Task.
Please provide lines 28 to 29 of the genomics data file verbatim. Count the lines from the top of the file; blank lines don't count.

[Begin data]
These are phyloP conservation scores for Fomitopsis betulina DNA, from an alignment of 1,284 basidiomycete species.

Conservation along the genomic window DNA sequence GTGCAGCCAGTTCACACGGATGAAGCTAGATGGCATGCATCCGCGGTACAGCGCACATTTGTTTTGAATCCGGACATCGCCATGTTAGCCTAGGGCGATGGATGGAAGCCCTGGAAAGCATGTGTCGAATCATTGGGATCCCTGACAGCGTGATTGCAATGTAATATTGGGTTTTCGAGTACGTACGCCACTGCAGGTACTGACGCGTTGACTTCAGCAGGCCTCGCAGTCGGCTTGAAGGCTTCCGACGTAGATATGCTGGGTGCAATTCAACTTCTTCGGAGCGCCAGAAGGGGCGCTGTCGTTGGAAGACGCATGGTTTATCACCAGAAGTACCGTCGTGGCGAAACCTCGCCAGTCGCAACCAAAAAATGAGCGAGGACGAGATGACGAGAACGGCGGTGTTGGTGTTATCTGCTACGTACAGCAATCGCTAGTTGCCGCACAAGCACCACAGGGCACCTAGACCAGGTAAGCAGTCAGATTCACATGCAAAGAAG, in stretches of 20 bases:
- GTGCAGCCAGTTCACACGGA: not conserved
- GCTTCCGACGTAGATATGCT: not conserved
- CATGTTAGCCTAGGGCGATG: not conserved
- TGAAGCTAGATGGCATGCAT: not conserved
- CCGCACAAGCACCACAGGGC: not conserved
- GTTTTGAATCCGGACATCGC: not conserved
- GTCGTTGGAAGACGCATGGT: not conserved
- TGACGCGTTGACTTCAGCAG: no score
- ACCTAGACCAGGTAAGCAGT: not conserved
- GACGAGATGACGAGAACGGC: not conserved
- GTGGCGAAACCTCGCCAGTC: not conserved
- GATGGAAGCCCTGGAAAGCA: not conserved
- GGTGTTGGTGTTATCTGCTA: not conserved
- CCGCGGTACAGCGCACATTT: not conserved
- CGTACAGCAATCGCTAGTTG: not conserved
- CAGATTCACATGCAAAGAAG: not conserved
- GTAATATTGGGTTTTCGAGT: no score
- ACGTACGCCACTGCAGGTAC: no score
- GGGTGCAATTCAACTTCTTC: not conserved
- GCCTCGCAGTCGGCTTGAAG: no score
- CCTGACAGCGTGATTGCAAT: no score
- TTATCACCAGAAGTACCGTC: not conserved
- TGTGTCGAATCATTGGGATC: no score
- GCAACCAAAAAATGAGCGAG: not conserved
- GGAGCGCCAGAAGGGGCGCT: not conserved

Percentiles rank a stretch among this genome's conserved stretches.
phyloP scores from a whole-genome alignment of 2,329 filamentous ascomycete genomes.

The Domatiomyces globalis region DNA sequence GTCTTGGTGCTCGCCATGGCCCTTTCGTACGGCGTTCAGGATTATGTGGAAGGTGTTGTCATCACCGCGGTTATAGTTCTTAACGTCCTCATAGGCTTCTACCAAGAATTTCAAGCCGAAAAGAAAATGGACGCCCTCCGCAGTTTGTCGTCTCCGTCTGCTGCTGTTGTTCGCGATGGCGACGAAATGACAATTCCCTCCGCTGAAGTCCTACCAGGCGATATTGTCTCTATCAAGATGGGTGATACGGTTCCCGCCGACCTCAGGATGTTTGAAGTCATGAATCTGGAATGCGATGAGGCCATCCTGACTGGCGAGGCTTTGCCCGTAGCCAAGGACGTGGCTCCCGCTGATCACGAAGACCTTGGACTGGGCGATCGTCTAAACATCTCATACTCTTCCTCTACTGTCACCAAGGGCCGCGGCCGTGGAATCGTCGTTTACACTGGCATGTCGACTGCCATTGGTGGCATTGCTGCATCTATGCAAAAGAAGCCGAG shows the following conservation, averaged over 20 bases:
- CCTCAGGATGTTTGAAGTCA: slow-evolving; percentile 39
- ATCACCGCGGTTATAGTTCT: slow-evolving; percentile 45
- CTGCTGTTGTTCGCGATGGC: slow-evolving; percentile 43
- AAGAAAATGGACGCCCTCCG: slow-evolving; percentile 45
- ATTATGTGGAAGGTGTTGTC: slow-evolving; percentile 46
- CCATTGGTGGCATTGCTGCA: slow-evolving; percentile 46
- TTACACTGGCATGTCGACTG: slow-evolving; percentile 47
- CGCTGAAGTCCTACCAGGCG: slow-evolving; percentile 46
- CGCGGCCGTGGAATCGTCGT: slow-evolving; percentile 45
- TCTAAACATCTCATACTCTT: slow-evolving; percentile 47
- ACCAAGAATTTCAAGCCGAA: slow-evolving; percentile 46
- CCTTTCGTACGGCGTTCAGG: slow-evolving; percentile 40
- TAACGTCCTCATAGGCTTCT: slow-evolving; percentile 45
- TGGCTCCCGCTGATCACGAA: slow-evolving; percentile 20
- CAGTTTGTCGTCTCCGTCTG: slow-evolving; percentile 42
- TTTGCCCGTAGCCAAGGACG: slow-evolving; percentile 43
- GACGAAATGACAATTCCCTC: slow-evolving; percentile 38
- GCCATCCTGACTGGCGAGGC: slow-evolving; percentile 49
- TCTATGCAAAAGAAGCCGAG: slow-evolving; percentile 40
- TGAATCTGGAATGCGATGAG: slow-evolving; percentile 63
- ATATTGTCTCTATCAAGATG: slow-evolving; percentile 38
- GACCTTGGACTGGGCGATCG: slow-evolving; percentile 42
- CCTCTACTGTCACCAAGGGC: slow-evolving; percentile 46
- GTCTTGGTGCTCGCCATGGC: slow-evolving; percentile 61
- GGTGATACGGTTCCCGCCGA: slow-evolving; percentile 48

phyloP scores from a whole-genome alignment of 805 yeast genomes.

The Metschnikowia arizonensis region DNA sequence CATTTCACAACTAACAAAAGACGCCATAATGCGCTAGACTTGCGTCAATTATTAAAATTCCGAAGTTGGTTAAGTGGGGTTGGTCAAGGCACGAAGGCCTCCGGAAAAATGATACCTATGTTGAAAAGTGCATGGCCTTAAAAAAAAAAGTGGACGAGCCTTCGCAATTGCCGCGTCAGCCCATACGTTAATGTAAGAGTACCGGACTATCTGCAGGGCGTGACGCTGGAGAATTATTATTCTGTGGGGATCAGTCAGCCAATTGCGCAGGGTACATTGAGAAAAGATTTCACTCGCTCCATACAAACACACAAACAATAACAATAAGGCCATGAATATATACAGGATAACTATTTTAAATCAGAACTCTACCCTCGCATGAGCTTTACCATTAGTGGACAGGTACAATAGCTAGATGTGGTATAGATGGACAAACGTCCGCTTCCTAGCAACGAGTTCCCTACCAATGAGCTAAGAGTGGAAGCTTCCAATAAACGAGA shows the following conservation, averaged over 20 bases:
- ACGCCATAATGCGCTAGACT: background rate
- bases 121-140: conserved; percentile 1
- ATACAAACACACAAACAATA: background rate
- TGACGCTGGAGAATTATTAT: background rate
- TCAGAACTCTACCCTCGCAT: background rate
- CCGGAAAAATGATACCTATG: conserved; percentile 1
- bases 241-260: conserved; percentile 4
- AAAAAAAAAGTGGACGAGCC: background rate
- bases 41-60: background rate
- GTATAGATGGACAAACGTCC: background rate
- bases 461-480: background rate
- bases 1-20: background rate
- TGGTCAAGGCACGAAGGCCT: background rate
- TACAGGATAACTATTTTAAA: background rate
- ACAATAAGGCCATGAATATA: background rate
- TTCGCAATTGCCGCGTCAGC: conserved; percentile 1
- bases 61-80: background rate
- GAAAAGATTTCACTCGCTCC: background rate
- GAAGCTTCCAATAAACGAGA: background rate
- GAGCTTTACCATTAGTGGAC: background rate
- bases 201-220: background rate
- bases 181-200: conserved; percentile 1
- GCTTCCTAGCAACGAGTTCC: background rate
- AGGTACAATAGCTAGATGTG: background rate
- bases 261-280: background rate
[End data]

Percentiles rank a stretch among this genome's conserved stretches.
phyloP scores from a whole-genome alignment of 2,329 filamentous ascomycete genomes.